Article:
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Metformin Review Article

 

Metformin: Anti-diabetes, Anti-cancer and Anti-aging drug

Metformin is a safe and cost-effective drug which has been used for over 5 decades for the treatment of type 2 diabetes. It is presently the only available biguanide used for the treatment of type 2 diabetes (biguanides are drugs that lower glucose levels). Its mechanism of action is not well established; however it is understood that it probably involves its ability to increase the activity of hepatic insulin, aid the release of incretins, decrease deposition of amyloid and alter the metabolism of bile acids. Metformin is also sometimes prescribed for women with ovulation problems. There have also been evidence that suggests the drug to have some anticancer effects as studies from epidemiology, in vitro and animal trials have indicated. Metformin is also gaining increasing attention from researchers as it has been indicated as a geroprotector, i.e. a drug able to prolong lifespan. Continue reading...

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Some history

Previously in the 1950s, another biguanide, phenformin, was released alongside metformin. However phenformin was found to be associated with lactic acidosis and for this reason was withdrawn. Prior to the buguanides, sulfonylureas were the common oral prescriptions for type 2 diabetes. They achieved similar glycemic control as metformin however metformin had the advantage of not leading to weight gain (Bailey et al, 1996) and therefore was chosen as the preferred option. To date metformin is regarded as the most effective first point treatment of type 2 diabetes. It has been recommended by the American Diabetes Association and the European Association for the Study of Diabetes. Studies have also shown less occurrence of hypoglycaemia in patients taking metformin than insulin or sulfonylureas (e.g. Andujar-Plata, et al, 2011) – although, when used without any other drug, metformin still shows the same problems with maintaining optimum glycemic control as seen in other drugs, where there is often a slight overshoot or fall in glucose level above or below the desired level (Turner, 2005). When compared with insulin or sulfonylurea in the treatment of type 2 diabetes, metformin therapy resulted in less risk of diabetes-related endpoint or death (UKPDS, 1998). In a study focusing on overweight type 2 diabetes patients, it was observed that the cost of hospital stay is reduced when using metformin compared to other treatments (Clarke et al, 2001).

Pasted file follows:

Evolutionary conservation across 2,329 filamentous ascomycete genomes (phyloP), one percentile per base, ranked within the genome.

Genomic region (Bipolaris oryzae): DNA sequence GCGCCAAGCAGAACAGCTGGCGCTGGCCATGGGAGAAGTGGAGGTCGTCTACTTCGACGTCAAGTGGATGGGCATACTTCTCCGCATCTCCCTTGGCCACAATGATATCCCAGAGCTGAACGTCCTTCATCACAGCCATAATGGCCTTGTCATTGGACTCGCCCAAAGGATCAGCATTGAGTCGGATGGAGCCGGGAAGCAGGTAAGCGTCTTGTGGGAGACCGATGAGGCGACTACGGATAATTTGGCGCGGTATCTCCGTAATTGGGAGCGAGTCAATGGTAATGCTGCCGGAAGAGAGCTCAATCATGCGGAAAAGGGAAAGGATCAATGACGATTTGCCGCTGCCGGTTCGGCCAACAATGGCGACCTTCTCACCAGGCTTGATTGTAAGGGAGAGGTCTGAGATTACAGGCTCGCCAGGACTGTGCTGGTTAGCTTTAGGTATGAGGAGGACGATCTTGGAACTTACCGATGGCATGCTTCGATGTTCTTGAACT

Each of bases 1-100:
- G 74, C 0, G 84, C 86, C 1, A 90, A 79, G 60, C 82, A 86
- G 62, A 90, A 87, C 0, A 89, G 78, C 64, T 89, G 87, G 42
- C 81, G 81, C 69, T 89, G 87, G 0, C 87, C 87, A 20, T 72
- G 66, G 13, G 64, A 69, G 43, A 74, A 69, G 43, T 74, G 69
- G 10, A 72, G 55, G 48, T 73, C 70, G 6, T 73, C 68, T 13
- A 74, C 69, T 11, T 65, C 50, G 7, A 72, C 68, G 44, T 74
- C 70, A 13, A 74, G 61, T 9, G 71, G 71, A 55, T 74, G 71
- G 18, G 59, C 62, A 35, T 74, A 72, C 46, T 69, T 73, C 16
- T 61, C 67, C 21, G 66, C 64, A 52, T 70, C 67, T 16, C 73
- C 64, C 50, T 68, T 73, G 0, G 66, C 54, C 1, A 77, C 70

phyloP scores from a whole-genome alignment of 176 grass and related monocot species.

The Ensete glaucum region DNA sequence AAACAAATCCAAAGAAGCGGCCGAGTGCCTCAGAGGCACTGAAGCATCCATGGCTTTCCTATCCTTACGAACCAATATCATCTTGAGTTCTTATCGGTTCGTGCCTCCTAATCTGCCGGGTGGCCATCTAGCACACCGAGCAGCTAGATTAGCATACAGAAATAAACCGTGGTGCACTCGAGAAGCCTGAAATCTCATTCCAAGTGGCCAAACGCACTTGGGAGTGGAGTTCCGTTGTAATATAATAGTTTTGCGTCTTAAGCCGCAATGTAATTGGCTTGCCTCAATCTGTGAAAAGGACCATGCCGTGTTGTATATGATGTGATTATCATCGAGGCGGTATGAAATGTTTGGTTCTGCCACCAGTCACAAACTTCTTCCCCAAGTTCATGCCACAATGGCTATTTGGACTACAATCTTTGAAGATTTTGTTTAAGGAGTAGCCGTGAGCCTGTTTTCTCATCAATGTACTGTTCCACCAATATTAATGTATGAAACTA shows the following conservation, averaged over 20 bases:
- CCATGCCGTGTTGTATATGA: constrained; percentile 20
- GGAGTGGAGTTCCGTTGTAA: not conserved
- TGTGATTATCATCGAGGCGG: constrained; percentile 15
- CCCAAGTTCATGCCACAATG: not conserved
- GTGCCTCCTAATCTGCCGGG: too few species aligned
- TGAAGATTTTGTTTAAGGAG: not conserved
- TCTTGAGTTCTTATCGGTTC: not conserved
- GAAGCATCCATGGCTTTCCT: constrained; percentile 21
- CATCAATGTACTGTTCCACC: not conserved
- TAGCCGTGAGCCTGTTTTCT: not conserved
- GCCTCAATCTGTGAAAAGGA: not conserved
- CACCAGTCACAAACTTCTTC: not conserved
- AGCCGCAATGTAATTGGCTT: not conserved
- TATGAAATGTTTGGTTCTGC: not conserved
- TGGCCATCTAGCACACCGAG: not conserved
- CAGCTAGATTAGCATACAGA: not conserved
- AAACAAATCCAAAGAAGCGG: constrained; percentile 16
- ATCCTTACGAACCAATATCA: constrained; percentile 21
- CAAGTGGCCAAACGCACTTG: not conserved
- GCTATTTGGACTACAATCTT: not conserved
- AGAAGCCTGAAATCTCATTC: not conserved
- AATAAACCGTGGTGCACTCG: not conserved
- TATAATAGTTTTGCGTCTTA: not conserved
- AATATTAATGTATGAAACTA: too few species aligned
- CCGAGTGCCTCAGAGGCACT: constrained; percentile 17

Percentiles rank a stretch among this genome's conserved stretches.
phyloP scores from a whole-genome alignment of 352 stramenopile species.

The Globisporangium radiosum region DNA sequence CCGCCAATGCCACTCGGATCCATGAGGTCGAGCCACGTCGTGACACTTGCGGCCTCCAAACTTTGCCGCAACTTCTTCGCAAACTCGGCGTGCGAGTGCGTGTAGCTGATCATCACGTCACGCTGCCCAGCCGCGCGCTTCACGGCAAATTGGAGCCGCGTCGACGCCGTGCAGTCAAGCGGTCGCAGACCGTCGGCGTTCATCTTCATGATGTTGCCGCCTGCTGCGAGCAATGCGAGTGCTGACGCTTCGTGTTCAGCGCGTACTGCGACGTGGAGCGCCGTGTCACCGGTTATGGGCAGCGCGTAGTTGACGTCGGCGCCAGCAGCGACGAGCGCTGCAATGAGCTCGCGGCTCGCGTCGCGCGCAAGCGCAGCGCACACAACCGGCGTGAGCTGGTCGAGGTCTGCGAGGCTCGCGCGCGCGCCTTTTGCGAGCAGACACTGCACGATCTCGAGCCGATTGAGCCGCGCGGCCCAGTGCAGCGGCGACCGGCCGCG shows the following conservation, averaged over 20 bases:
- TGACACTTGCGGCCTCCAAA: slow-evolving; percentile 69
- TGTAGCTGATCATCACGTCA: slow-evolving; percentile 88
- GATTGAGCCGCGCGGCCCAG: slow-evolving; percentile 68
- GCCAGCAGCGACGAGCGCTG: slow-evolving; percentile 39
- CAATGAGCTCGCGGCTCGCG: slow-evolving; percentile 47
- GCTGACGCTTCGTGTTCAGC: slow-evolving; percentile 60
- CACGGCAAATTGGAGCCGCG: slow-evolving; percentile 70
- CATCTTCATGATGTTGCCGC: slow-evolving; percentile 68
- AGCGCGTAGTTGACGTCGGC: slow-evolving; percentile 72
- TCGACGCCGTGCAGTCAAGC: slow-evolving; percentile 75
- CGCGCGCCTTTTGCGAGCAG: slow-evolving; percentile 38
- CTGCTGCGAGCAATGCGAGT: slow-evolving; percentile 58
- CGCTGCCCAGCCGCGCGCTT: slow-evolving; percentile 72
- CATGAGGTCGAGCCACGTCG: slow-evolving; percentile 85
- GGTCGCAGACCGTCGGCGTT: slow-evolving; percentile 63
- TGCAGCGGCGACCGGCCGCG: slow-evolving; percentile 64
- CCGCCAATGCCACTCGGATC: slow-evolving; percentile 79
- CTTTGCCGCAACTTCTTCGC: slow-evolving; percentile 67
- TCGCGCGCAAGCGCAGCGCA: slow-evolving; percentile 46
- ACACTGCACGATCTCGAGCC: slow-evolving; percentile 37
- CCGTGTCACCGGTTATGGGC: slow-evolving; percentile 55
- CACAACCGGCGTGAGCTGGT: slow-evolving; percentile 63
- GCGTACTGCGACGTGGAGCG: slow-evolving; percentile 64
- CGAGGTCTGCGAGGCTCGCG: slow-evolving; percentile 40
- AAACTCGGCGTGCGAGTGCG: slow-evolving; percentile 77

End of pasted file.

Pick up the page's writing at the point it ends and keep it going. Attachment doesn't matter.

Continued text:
Metformin has also been recently suspected to be a possible anti-cancer drug. The mechanism behind this is yet to be fully established however it is thought to be associated with the boosted insulin levels and increased resistance of insulin since insulin is associated with growth and mitogenesis. This has been showed in controlled studies by scientific groups (e.g Evans et al, 2005; Bowker et al, 2006) where it was found that patients administered with metformin were less likely to develop cancer or die from cancer compared to those on sulfonylurea. Such findings have led to a deluge of research efforts on the effect of metformin on various kinds of cancer.

Metformin is sometimes prescribed to patients with ovulation problems such as polycystic ovary syndrome (Palomba et al, 2011) as studies have shown that the drug does have an effect on ovary stimulation. There are also indications that prescribing metformin to pregnant women with polycystic ovary syndrome could reduce the otherwise high chance of spontaneous abortion during the first trimester (Glueck et al, 2001).

The drug’s mechanism of action

The mechanism of action of this drug is not well established; however it is understood that it probably involves its ability to increase the activity of hepatic insulin thereby decreasing hepatic glucose output, aid the release of incretins, decrease deposition of amyloid and alter the metabolism of bile acids. Sensitivity of the muscles to insulin also increases by metformin. Lactate oxidation can be increased by metformin; however, the plasma concentration of lactate is not affected since the rate at which lactate is released from the muscle is not affected either. Metformin is therefore rarely associated with lactic acidosis. Metformin is thought to cause reduction of glucose levels through its ability to reduce resistance of hepatic insulin which subsequently leads to a drop in hepatic glucose output rate. It has been hypothesised that it does this by activating AMPK (5’ adenosine monophosphate-activated protein kinase), which is an enzyme significant in the maintenance of homeostasis. Metformin is capable of increasing the activation of insulin receptor in the absence of insulin via the insulin receptor substrate 2. Less is known about the mechanism by which metformin may act as an anti-cancer agent and much of the data supporting this is based mostly on population studies. More research is yet to be done to verify whether or not metformin does actually have an effect on combating any form of cancer.



Studies and clinical trials